In 1751 the Assembly of Pennsylvania celebrated an anniversary. The Charter of Privileges, which William Penn had granted his settlers in 1701 to guarantee their liberty, was exactly half a century old. To mark the occasion, the legislature ordered that a great bell should be purchased for the Pennsylvania State House.
Today, that building is better known as Independence Hall, and the great Quaker bell is called the Liberty Bell. Both of these symbols are associated in the popular mind with the American Revolution. But in fact they were the products of an earlier period of Anglo-American history; and they were meant to celebrate a special idea of liberty which was unique to the Quaker founders of Pennsylvania.
The original resolution to purchase the great Quaker bell was voted by members of the Society of Friends, who made up 70 percent of the Pennsylvania Assembly in 1750. The inscription was selected by the Quaker speaker, who chose a passage from the book of Leviticus which seemed particularly meaningful to Christians of his denomination. The quotation referred to the liberty that God had given not merely to a chosen few, but to all his children, so that they might be safe in the sanctity of their families and secure in the possession of their property. The full biblical text seemed perfectly suitable to the anniversary of William Penn’s Charter of Privileges:
Ye shall hallow the fiftieth year, and proclaim liberty throughout all the land unto all the inhabitants thereof: and ye shall return every man unto his possession, and ye shall return every man unto his family.1
Here was a libertarian idea that differed very much from the Puritan conception of ordered liberty for God’s chosen few, and also from the cavalier notion of hierarchical liberty for the keepers of
The Great Quaker Bell was purchased by the Pennsylvania Assembly many years before the American Revolution. It was rung on July 8, 1776, to celebrate the adoption of the Declaration of Independence, and thereafter called the Liberty Bell. Even after it cracked while tolling the death of Chief Justice John Marshall in 1835, it continued to be used on great libertarian occasions. This historian remembers hearing it on D-Day, June 6, 1944, when its sound was carried throughout the world by radio to mark the impending liberation of western Europe. This great bell of freedom has become a universal symbol, but it was originally intended to commemorate a very special idea of liberty that was unique to the radical Protestants, both British Quakers and German Pietists, who settled Pennsylvania. The bell bears a biblical inscription, “Proclaim Liberty throughout all the Land unto all the inhabitants thereof.” It symbolized an idea of reciprocal liberty that differed profoundly from other conceptions of freedom in British America.
slaves. Quakers believed in an idea of reciprocal liberty that embraced all humanity, and was written in the golden rule.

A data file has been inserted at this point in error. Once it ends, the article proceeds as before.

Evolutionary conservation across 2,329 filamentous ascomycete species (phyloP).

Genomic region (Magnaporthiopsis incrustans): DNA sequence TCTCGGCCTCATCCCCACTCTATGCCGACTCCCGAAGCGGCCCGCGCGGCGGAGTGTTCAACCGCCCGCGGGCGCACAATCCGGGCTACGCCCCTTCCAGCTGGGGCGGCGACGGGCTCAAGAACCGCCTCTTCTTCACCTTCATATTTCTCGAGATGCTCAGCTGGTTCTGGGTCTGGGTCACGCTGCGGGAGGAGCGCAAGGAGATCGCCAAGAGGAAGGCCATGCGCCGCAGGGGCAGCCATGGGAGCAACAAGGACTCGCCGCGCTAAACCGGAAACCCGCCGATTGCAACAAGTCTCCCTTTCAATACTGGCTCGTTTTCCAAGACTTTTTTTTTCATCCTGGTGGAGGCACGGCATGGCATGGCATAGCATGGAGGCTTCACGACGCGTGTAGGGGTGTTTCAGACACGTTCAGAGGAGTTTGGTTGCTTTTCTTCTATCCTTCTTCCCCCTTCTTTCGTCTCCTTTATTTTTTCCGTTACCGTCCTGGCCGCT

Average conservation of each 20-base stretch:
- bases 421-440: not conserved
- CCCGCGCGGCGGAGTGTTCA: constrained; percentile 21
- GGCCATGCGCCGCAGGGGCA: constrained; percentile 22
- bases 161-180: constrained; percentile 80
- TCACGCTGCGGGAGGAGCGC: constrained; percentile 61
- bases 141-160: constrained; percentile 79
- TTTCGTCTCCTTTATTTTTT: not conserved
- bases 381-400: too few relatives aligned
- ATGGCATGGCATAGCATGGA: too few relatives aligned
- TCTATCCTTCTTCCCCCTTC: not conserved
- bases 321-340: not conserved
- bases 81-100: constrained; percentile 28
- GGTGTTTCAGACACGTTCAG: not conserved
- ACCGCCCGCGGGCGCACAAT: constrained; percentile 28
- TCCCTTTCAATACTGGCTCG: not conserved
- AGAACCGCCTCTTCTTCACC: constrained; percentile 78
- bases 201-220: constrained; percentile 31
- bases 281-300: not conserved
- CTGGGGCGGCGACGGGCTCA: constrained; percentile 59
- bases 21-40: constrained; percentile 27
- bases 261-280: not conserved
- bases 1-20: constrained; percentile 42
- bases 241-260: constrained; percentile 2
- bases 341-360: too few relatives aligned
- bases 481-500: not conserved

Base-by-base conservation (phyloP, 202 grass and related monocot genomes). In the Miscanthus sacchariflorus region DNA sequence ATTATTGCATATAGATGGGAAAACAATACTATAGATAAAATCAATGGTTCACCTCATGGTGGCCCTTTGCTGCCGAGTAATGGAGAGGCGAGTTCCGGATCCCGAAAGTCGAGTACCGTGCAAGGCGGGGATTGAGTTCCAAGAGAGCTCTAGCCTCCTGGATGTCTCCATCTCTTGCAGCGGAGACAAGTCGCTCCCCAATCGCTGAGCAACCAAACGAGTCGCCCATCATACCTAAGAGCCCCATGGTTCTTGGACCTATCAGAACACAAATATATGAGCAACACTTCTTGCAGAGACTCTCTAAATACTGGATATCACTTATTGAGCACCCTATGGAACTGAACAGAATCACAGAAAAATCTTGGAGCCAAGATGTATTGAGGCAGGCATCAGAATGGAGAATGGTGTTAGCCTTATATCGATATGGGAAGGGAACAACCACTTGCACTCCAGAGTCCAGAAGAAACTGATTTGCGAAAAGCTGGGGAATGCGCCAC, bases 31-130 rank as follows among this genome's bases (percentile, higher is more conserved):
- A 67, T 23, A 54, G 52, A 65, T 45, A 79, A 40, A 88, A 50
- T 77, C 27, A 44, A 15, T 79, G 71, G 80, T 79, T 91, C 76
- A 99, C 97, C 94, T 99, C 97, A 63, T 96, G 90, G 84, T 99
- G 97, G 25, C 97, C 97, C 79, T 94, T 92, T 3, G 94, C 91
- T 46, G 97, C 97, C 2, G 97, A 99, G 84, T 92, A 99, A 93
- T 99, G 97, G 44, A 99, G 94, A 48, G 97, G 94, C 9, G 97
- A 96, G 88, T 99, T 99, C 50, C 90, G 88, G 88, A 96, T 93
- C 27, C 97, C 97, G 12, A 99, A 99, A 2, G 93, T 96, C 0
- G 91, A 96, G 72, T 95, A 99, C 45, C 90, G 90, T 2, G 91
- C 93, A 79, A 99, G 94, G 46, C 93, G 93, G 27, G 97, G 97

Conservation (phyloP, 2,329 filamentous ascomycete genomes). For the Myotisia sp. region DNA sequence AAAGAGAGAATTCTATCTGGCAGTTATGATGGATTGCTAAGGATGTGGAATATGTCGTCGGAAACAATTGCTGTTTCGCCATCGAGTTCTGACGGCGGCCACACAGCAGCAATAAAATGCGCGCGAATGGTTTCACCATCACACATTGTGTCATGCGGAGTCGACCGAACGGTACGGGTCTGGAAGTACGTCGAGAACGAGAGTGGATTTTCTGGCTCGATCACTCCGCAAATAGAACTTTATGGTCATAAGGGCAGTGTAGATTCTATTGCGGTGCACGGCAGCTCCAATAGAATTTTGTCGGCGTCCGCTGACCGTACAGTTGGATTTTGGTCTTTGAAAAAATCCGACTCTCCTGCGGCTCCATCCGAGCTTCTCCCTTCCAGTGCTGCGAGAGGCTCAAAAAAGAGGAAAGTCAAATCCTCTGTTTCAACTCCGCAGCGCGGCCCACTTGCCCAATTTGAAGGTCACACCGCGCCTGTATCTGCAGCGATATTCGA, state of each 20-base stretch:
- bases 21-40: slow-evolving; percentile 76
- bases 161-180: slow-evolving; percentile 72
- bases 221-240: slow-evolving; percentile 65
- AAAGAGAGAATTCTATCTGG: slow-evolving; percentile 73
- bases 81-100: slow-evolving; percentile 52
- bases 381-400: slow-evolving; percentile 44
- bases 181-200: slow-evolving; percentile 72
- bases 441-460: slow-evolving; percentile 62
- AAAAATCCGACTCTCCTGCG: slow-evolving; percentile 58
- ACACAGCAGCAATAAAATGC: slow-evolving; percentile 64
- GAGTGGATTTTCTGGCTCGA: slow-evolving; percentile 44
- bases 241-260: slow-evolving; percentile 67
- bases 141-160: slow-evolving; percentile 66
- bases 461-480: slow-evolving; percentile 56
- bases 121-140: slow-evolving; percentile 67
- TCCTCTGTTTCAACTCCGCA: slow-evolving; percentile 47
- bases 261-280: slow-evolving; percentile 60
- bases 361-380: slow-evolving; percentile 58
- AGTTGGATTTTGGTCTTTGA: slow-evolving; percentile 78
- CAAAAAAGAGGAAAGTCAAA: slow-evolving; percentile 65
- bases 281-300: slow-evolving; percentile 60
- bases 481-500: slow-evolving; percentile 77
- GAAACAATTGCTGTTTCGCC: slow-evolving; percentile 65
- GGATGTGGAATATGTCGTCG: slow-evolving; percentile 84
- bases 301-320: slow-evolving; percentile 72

This Christian idea was reinforced in Quaker thinking by an exceptionally strong sense of English liberties. As early as 1687, William Penn ordered the full text of the Magna Carta to be reprinted in Philadelphia, together with a broad selection of other constitutional documents. His purpose was to remind the freeholders of Pennsylvania to remember their British birthright. He urged them:
not to give anything of liberty that at present they do enjoy, but take up the good example of our ancestors, and understand that it is easy to part with or give away great privileges, but hard to be gained if lost.2
On the subject of liberty, the people of Pennsylvania needed no lessons from their Lord Proprietor. Few public questions were introduced among the colonists without being discussed in terms of rights and liberties. On its surface, this libertarian rhetoric seemed superficially similar to that of Massachusetts and Virginia. But the founders of Pennsylvania were a different group of Englishmen—a later generation, from another English region, with a special kind of Christian faith. Their idea of liberty was not the same as that which came to other parts of British America.
The most important of these differences had to do with religious freedom—“liberty of conscience,” William Penn called it. This was not the conventional Protestant idea of liberty to do only that which is right. The Quakers believed that liberty of conscience extended even to ideas that they believed to be wrong. Their idea of “soul freedom” protected every Christian conscience.
The most articulate spokesman for this idea was William Penn himself. Of nearly sixty books and pamphlets that Penn wrote before coming to America, half were defenses of liberty of conscience. Some of these works were among the most powerful statements ever written on this subject. One ended with a revealing personal remark: “ … tis a matter of great satisfaction to the author that he has so plainly cleared his conscience in pleading for the liberty of other men’s.”3
Penn’s idea of liberty of conscience was a moral absolute. It was summarized in many of his epigrams:
Conscience is God’s throne in man, and the power of it his prerogative.
Liberty of conscience is every man’s natural right, and he who is deprived of it is a slave in the midst of the greatest liberty.
There is no reason to persecute any man in this world about anything that belongs to the next.
No man is so accountable to his fellow creatures as to be imposed upon, restrained or persecuted for any matter of conscience whatever.
For the matters of liberty and privilege, I propose … to leave myself and successors no power of doing mischief, that the will of one man may not hinder the good of the whole country.